Marijuana and OVI in Steubenville
Marijuana legalization for medical purposes has sparked widespread debate in recent years. While Ohio permits marijuana use for medical reasons, it is important to remember that recreational use of marijuana remains illegal in the state and is subject to penalties.
What’s particularly interesting is that statistics show marijuana to be the most commonly used illegal drug in the United States. Shockingly, the FBI reported over 17,000 marijuana possession arrests in Ohio alone in 2013.
But here’s something to ponder: when we hear “OVI,” we typically associate it with alcohol. Yet, it is crucial to understand that operating a vehicle under the influence of drugs, including marijuana, can also result in OVI charges.
I Smoked a Joint on My Way to Work. Can I Be Charged With OVI?
Well, according to Ohio law, if you are pulled over and found to be intoxicated due to marijuana consumption, yes, you can indeed face OVI charges.
Unlike alcohol-related OVI cases, where breath tests are commonly used to determine intoxication, marijuana requires different testing methods. Instead of breath tests, law enforcement will request a blood or urine sample for examination. To be considered intoxicated “per se,” the test results must reveal specific levels of marijuana presence:
- A minimum of 10 nanograms of marijuana per millimeter of urine for urine tests.
- A minimum of 2 nanograms per millimeter of blood, whether it’s whole blood, blood plasma, or blood serum, for blood tests.
When it comes to drug usage, it’s important to consider the lingering effects that can remain in your system long after the high wears off. Drugs contain substances known as metabolites, which can be detected for a specific period termed as the “detection time.” It’s worth noting that different drugs have varying detection times, with marijuana being one of the substances that stay in the body the longest.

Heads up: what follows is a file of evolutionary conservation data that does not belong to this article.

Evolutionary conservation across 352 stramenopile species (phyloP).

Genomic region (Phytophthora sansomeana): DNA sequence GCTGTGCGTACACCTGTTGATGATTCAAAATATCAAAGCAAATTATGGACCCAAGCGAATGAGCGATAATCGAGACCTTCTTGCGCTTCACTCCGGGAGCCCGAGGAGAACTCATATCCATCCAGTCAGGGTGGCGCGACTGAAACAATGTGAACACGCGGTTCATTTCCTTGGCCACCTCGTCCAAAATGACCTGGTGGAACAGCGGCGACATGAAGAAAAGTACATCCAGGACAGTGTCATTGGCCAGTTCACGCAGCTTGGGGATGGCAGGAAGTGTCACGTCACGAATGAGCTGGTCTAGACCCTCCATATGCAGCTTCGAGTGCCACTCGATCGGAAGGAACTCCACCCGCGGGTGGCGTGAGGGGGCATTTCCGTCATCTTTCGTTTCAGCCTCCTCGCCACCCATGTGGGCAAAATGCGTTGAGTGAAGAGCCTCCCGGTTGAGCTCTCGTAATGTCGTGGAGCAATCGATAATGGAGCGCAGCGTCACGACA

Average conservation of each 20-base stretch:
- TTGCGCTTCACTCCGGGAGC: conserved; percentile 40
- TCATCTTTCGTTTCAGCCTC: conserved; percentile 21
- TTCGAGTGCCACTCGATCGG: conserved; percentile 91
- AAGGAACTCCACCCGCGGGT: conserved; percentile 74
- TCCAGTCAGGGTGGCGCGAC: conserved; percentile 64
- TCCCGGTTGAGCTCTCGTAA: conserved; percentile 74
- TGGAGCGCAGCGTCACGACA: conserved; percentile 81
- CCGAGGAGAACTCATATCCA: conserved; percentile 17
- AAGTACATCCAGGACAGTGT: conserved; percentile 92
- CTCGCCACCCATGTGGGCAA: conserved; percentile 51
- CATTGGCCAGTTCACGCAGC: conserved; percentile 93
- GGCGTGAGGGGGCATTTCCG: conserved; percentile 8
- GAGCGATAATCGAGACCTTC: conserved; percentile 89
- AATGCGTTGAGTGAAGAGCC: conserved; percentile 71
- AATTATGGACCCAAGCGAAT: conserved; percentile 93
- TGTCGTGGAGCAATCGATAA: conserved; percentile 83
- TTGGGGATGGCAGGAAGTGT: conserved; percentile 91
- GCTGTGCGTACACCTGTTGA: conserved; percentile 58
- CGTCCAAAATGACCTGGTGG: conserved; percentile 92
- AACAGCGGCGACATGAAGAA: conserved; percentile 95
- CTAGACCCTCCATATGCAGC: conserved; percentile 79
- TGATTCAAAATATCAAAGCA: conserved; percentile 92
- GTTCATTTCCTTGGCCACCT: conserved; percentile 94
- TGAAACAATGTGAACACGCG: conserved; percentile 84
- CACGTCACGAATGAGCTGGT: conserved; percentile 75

For example, even if you smoke a joint or take a few puffs, the metabolites from marijuana can stick around for about three days. Regular use throughout the week can extend this time to approximately five days, while frequent consumers may have to wait up to two weeks for the metabolites to completely dissipate. In more extreme cases, chronic marijuana users may face a month-long wait until the metabolites clear from their system.
For drivers, this presents a significant challenge because chemical tests may detect past marijuana usage dating back weeks or even months. However, it’s important to note that these tests cannot determine when the drug was last consumed, potentially leading officers to assume impairment even if the individual hasn’t used marijuana in days.
Refusing to Submit to Chemical Tests
Now, you might be wondering if it’s wise to decline urine or blood tests based on this information. However, it’s important to comply with chemical testing as refusing to do so will result in an automatic suspension of your license administratively by the Bureau of Motor Vehicles. If you are subsequently convicted of OVI (Operating a Vehicle Impaired), the court may impose additional suspension as well.
Therefore, it is strongly recommended to cooperate when asked to provide a blood or urine sample for testing. It is far easier for your Steubenville OH OVI lawyer to challenge the accuracy of the test results than for you to lose your license without just cause.
OVI Penalties and Marijuana
Penalties for operating a vehicle impaired by marijuana are just as severe as those for drivers charged with OVI due to alcohol consumption. The level of intoxication determines the severity of the penalties, which include fines, jail time, court-ordered license suspensions, as well as ineligibility for limited driving privileges.
At Youngstown Criminal Law Group, we specialize in defending drivers arrested for marijuana-related OVI. Our experienced legal representation is here to help. Contact our Steubenville OH Criminal Lawyer or Steubenville OH OVI Lawyer today for a free consultation.
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